PhD Grind

Ever wonder what it’s like to go through a PhD?  Well, Philip Guo has written an amazing 122-page account of his experience doing a PhD in computer science at Stanford.

Despite the story being about his personal experience, his PhD experience resonates (according to other comments on the internet) with many other technical and scientific fields.  My experience was eerily similar to his as we’re in very similar fields (computer engineering vs. computer science).  It’s quite funny how despite the wide variety of different things that PhDs around the world go through, there still are some commonalities.

I highly recommend you read it.  Here’s a teaser:

If you are not going to become a professor, then why even bother pursuing a Ph.D.? This frequently-asked question is important because most Ph.D. graduates aren’t able to get the same jobs as their university mentors and role models — tenure-track professors. There simply aren’t enough available faculty positions, so most Ph.D. students are directly training for a job that they will never get. (Imagine how disconcerting it would be if medical or law school graduates couldn’t get jobs as doctors or lawyers, respectively.)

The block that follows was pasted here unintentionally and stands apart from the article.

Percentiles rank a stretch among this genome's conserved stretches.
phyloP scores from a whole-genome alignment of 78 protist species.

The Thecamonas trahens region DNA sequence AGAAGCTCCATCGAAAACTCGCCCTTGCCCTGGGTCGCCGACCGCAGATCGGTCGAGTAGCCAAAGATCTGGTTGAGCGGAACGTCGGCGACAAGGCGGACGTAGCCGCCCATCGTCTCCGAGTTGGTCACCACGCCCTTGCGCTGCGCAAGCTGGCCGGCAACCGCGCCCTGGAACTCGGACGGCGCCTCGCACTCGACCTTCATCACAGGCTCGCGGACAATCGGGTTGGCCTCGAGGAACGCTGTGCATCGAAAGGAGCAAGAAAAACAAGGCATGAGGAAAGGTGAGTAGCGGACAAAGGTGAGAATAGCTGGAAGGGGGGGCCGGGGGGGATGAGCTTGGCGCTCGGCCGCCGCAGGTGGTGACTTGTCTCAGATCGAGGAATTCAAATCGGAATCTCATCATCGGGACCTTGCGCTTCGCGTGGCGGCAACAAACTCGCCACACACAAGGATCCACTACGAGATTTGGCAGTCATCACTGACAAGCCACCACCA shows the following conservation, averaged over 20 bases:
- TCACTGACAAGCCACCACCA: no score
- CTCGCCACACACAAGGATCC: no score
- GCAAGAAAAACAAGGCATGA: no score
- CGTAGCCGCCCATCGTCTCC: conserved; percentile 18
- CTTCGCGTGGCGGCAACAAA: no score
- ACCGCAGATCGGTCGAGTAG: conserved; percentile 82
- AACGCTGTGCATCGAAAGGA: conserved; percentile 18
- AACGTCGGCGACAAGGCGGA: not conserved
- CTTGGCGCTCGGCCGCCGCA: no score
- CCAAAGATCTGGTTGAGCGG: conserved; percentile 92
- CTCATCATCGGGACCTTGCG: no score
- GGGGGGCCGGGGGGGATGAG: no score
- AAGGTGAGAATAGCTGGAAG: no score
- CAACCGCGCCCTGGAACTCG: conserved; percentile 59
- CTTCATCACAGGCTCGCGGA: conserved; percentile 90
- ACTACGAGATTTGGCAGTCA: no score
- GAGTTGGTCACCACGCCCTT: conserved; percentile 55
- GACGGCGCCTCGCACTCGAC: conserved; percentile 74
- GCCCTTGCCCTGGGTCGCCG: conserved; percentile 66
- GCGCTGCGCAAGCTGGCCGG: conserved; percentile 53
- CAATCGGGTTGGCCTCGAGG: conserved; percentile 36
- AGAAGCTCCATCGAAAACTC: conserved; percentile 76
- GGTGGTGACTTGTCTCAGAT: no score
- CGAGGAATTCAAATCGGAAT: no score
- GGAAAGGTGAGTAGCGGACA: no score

So why would anyone spend six or more years doing a Ph.D. when they aren’t going to become professors? Everyone has diff erent motivations, but one possible answer is that a Ph.D. program provides a safe environment for certain types of people to push themselves far beyond their mental limits and then emerge stronger as a result. For example, my six years of Ph.D. training have made me wiser, savvier, grittier, and more steely, focused, creative, eloquent, perceptive, and professionally effective than I was as a fresh college graduate. (Two obvious caveats: Not every Ph.D. student received these bene fits — many grew jaded and burned-out from their struggles. Also, lots of people cultivate these positive traits without going through a Ph.D. program.) Here is an imperfect analogy: Why would anyone spend years training to excel in a sport such as the Ironman Triathlon — a grueling race consisting of a 2.4-mile swim, 112-mile bike ride, and a 26.2-mile run — when they aren’t going to become professional athletes? In short, this experience pushes people far beyond their physical limits and enables them to emerge stronger as a result. In some ways, doing a Ph.D. is the intellectual equivalent of intense athletic training.